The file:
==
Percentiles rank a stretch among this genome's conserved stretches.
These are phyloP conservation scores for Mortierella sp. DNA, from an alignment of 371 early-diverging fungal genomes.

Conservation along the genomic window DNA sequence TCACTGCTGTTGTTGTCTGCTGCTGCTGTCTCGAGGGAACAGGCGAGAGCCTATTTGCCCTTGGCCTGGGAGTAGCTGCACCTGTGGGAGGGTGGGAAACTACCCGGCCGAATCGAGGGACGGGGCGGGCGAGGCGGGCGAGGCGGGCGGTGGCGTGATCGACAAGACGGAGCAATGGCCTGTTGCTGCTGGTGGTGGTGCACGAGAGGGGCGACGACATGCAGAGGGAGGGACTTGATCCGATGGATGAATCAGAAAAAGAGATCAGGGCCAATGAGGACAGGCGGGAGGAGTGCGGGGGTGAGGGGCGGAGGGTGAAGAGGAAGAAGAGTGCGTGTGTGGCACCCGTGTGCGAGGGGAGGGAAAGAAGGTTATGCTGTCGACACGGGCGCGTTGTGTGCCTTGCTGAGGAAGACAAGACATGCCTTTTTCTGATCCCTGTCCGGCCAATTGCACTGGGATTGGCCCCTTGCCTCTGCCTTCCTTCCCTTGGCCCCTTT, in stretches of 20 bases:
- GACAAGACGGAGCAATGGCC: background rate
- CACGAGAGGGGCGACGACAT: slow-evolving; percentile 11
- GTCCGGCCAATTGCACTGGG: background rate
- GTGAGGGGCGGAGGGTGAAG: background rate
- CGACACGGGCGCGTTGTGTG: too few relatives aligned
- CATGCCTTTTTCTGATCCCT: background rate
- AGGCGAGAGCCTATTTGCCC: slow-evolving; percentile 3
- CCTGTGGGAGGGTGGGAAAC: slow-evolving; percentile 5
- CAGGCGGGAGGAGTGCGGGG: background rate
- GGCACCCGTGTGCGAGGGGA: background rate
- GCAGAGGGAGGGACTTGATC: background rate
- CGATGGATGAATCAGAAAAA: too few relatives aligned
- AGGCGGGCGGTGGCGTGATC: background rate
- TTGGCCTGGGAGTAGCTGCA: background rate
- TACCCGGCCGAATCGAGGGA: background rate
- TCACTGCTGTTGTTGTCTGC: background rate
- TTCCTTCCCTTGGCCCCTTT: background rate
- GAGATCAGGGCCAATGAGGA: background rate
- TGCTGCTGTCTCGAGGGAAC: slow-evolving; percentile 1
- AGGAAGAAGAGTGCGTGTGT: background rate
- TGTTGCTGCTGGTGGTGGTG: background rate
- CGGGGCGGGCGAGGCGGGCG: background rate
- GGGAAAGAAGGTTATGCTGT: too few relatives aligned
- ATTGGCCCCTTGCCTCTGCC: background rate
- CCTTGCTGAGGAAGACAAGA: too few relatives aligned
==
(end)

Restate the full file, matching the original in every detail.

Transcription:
Percentiles rank a stretch among this genome's conserved stretches.
These are phyloP conservation scores for Mortierella sp. DNA, from an alignment of 371 early-diverging fungal genomes.

Conservation along the genomic window DNA sequence TCACTGCTGTTGTTGTCTGCTGCTGCTGTCTCGAGGGAACAGGCGAGAGCCTATTTGCCCTTGGCCTGGGAGTAGCTGCACCTGTGGGAGGGTGGGAAACTACCCGGCCGAATCGAGGGACGGGGCGGGCGAGGCGGGCGAGGCGGGCGGTGGCGTGATCGACAAGACGGAGCAATGGCCTGTTGCTGCTGGTGGTGGTGCACGAGAGGGGCGACGACATGCAGAGGGAGGGACTTGATCCGATGGATGAATCAGAAAAAGAGATCAGGGCCAATGAGGACAGGCGGGAGGAGTGCGGGGGTGAGGGGCGGAGGGTGAAGAGGAAGAAGAGTGCGTGTGTGGCACCCGTGTGCGAGGGGAGGGAAAGAAGGTTATGCTGTCGACACGGGCGCGTTGTGTGCCTTGCTGAGGAAGACAAGACATGCCTTTTTCTGATCCCTGTCCGGCCAATTGCACTGGGATTGGCCCCTTGCCTCTGCCTTCCTTCCCTTGGCCCCTTT, in stretches of 20 bases:
- GACAAGACGGAGCAATGGCC: background rate
- CACGAGAGGGGCGACGACAT: slow-evolving; percentile 11
- GTCCGGCCAATTGCACTGGG: background rate
- GTGAGGGGCGGAGGGTGAAG: background rate
- CGACACGGGCGCGTTGTGTG: too few relatives aligned
- CATGCCTTTTTCTGATCCCT: background rate
- AGGCGAGAGCCTATTTGCCC: slow-evolving; percentile 3
- CCTGTGGGAGGGTGGGAAAC: slow-evolving; percentile 5
- CAGGCGGGAGGAGTGCGGGG: background rate
- GGCACCCGTGTGCGAGGGGA: background rate
- GCAGAGGGAGGGACTTGATC: background rate
- CGATGGATGAATCAGAAAAA: too few relatives aligned
- AGGCGGGCGGTGGCGTGATC: background rate
- TTGGCCTGGGAGTAGCTGCA: background rate
- TACCCGGCCGAATCGAGGGA: background rate
- TCACTGCTGTTGTTGTCTGC: background rate
- TTCCTTCCCTTGGCCCCTTT: background rate
- GAGATCAGGGCCAATGAGGA: background rate
- TGCTGCTGTCTCGAGGGAAC: slow-evolving; percentile 1
- AGGAAGAAGAGTGCGTGTGT: background rate
- TGTTGCTGCTGGTGGTGGTG: background rate
- CGGGGCGGGCGAGGCGGGCG: background rate
- GGGAAAGAAGGTTATGCTGT: too few relatives aligned
- ATTGGCCCCTTGCCTCTGCC: background rate
- CCTTGCTGAGGAAGACAAGA: too few relatives aligned